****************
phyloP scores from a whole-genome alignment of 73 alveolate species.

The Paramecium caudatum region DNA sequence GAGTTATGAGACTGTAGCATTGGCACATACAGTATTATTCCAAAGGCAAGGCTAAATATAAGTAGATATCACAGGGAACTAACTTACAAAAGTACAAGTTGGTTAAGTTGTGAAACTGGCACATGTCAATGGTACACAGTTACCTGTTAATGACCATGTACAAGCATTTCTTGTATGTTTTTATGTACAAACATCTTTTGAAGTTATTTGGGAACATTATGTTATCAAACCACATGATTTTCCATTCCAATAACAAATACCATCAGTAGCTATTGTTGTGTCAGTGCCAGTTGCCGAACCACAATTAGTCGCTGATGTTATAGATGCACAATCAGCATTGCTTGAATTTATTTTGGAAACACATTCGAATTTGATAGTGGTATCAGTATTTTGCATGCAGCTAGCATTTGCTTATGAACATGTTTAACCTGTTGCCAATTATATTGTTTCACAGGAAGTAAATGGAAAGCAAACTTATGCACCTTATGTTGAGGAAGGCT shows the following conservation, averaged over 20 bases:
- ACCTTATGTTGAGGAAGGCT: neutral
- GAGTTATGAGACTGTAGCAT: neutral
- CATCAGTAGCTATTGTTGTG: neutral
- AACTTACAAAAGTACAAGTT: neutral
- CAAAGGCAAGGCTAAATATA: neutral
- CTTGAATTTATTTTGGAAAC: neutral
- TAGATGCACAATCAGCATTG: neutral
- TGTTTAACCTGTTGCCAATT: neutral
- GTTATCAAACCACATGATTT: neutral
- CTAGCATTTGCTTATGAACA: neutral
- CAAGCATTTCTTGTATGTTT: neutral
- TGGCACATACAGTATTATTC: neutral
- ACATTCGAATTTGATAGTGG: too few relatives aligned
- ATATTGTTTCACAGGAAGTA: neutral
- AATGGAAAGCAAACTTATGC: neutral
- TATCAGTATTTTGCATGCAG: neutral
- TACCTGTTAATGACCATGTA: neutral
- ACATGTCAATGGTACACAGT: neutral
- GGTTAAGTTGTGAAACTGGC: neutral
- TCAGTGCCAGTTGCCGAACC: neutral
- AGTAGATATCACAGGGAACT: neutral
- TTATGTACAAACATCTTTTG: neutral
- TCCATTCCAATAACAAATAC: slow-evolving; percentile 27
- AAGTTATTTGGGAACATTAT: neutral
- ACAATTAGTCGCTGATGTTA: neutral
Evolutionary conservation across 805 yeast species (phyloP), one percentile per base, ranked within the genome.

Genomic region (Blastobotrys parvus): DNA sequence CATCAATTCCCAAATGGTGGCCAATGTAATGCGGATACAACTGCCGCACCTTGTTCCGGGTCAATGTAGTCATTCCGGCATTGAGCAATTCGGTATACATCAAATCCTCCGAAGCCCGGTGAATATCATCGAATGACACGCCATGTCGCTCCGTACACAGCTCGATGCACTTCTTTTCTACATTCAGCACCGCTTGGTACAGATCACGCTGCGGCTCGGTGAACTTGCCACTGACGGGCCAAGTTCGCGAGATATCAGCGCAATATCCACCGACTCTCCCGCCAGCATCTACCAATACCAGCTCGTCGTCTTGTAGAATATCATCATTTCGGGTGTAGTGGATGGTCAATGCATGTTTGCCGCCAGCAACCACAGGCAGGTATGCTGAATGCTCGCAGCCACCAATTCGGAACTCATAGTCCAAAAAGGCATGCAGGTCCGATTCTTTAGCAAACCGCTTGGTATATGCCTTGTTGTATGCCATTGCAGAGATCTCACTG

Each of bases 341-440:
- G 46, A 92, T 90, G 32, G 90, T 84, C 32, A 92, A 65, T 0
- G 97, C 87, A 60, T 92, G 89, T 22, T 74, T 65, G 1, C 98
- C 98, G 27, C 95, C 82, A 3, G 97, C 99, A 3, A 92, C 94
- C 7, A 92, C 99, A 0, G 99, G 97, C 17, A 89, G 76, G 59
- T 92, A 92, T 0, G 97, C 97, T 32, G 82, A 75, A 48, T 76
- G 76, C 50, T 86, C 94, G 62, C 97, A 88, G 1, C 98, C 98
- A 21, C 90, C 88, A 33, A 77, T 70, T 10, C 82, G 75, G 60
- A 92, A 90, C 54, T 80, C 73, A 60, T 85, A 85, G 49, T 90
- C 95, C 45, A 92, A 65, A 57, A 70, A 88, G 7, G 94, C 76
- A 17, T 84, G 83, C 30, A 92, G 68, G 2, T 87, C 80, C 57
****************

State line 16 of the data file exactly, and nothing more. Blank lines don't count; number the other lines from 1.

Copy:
- ATATTGTTTCACAGGAAGTA: neutral